The Greatest Commandment sounds straightforward: “You shall love the Lord, your God, with all your heart, with all your soul, and with all your mind. This is the greatest and the first commandment. The second is like it: You shall love your neighbor as yourself” (Matthew 22:34‒40).
This sounds simple and easy for kids to understand, right? Yes and no. When I read the Greatest Commandment to my class, they all nodded and said yes, they got it. Of course we should love God and love one another. I was glad that we were all on the same page. I then asked the harder question: “How do we show God that we love him? After all, we can’t actually give him a hug or help him with a chore.”
A girl’s hand shot up. “We can pray,” she said. Another hand went up. “We can go to church.” These were both great answers. We show God love by spending time with him, and we do that by going to church and by praying. I told them that spending time with God could also mean sitting in silence, raising your thoughts to God (that is, not praying with words), singing praise and worship songs, and reading the Bible. There are many, many ways we can spend time with God.
All year long my third-grade faith formation class has been learning about God, our faith, and the Church. They’ve been learning about Jesus’ sacrifice for us and how he calls us to follow him and be disciples. By living our lives as disciples, we show God we love him.
One of the things we are called to do as disciples of Christ is love our neighbor, which is the second part of the Greatest Commandment. “Who is our neighbor?” I asked. I should have known better—eight- and nine-year-olds are so literal. Their hands shot up and they told me the names of their actual neighbors. I stopped them and told them that our neighbor is any child of God. Our neighbors are people we know and don’t know; people we like and don’t like; people who do good things and people who do bad things. They are all our neighbors, and we must love them all.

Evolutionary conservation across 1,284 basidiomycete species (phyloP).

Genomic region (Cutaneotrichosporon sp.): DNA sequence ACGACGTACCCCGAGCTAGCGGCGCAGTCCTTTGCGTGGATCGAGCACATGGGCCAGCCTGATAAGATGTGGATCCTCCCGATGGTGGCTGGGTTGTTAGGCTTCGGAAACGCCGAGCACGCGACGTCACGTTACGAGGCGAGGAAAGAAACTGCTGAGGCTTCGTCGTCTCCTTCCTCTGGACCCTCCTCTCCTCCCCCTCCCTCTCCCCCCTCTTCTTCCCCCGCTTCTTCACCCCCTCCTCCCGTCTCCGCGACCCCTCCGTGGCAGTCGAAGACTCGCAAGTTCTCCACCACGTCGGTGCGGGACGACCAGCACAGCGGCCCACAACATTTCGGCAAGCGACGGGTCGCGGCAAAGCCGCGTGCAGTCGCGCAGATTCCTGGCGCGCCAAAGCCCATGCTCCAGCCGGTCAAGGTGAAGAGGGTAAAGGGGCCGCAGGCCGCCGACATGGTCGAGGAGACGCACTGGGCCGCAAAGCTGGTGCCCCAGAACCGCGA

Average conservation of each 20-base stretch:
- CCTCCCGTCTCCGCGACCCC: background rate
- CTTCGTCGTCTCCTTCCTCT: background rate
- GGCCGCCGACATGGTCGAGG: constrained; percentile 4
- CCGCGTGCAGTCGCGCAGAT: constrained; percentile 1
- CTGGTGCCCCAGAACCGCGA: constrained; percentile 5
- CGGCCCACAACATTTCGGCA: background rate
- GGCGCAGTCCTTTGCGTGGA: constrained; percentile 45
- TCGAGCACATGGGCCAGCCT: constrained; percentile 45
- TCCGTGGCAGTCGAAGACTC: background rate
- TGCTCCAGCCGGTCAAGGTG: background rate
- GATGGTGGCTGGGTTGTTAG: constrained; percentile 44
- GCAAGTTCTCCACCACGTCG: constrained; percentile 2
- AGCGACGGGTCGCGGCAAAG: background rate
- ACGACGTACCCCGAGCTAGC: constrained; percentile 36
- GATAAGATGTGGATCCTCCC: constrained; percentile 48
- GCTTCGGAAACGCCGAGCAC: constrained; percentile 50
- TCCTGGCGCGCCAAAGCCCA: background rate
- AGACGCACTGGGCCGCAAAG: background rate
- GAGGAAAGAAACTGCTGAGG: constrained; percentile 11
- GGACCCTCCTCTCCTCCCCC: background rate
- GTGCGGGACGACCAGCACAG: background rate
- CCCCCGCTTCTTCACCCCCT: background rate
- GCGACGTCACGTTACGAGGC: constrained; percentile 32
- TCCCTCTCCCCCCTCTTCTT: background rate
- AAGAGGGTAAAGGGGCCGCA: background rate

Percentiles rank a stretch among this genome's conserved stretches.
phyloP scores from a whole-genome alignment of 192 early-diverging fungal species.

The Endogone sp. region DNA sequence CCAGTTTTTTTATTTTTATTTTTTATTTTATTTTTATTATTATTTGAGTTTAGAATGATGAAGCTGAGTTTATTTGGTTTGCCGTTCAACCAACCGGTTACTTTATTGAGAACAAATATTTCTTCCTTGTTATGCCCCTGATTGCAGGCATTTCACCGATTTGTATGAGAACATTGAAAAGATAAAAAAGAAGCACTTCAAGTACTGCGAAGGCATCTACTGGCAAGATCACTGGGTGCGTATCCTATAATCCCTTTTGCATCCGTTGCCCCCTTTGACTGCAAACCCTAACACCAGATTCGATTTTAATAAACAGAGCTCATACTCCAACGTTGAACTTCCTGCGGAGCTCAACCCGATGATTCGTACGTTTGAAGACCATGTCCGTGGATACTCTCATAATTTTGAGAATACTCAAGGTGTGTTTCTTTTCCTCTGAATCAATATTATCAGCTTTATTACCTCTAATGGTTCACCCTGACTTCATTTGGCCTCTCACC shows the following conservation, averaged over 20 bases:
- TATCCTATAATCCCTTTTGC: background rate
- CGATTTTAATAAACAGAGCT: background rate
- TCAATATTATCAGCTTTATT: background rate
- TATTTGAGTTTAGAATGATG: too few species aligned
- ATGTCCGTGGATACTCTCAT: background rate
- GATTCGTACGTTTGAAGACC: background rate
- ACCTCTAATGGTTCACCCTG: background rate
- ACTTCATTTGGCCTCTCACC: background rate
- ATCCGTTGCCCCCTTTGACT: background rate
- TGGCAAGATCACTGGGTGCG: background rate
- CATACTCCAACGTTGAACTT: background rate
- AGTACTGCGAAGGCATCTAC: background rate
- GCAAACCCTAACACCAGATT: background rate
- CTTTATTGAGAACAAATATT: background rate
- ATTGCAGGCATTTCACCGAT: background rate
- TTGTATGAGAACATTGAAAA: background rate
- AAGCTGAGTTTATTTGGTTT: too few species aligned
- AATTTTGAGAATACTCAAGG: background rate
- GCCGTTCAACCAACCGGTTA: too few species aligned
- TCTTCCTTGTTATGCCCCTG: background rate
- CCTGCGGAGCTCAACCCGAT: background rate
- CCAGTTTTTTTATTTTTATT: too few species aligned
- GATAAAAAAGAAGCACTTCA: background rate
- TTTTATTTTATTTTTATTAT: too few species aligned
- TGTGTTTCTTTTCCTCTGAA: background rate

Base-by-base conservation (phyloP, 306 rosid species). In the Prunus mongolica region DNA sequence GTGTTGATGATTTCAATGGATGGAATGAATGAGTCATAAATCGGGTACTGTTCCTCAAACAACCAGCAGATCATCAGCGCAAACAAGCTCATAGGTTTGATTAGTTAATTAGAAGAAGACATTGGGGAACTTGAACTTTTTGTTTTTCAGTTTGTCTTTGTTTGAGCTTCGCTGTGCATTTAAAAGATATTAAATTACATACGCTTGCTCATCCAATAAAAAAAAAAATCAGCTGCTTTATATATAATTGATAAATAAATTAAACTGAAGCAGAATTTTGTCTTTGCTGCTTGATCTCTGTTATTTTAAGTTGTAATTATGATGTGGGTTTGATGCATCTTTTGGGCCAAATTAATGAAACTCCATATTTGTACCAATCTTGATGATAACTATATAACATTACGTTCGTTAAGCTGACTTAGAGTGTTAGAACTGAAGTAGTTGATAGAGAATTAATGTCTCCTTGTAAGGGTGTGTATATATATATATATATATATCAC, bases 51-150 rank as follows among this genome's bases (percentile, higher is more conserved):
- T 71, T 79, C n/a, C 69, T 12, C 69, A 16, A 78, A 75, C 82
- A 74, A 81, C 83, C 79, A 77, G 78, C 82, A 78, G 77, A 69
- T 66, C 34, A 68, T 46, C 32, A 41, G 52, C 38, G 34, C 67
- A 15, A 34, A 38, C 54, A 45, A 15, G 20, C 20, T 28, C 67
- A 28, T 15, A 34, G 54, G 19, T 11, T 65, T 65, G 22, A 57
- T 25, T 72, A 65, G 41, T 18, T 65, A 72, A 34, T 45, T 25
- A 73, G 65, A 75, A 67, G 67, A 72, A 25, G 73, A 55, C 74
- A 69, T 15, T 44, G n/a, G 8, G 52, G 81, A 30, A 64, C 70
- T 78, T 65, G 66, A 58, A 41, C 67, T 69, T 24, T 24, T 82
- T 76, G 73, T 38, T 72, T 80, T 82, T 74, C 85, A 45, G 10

I heard a “What?!?” from one side of the room. “I have to love people I don’t know?” The voice sounded skeptical. “And the bad people too? I don’t know if I can do that. It’s hard enough loving my sister who breaks my toys.” A big smile broke out on my face. Sibling love can be one of the most difficult types of love for kids.
Yes, I explained, we must love everyone. I then told them that one of the ways God asks us to love others is through service. “How do we serve or help others?” I asked. Many hands shot up in the air as the kids shouted out ideas: be nice, help with chores, do what my mom tells me, carry something for my grandma, wash the dishes, help a friend with homework, give away my toys to another child who doesn’t have any, make cookies for my neighbor, put my coins in the donation basket. There was no shortage of ideas.
I challenged the kids to love God and serve their neighbors before our next class, instructing them to share their experiences when we met again. I find that kids at this age really want to live what they are taught about faith and God. Faith for them isn’t just something they learn about from a textbook or in a classroom. For them, faith is something they do; faith is something they actively take part in and live everyday.
How do you show the kids in your class what loving God and loving neighbor looks like? What does your faith look like to them and to you?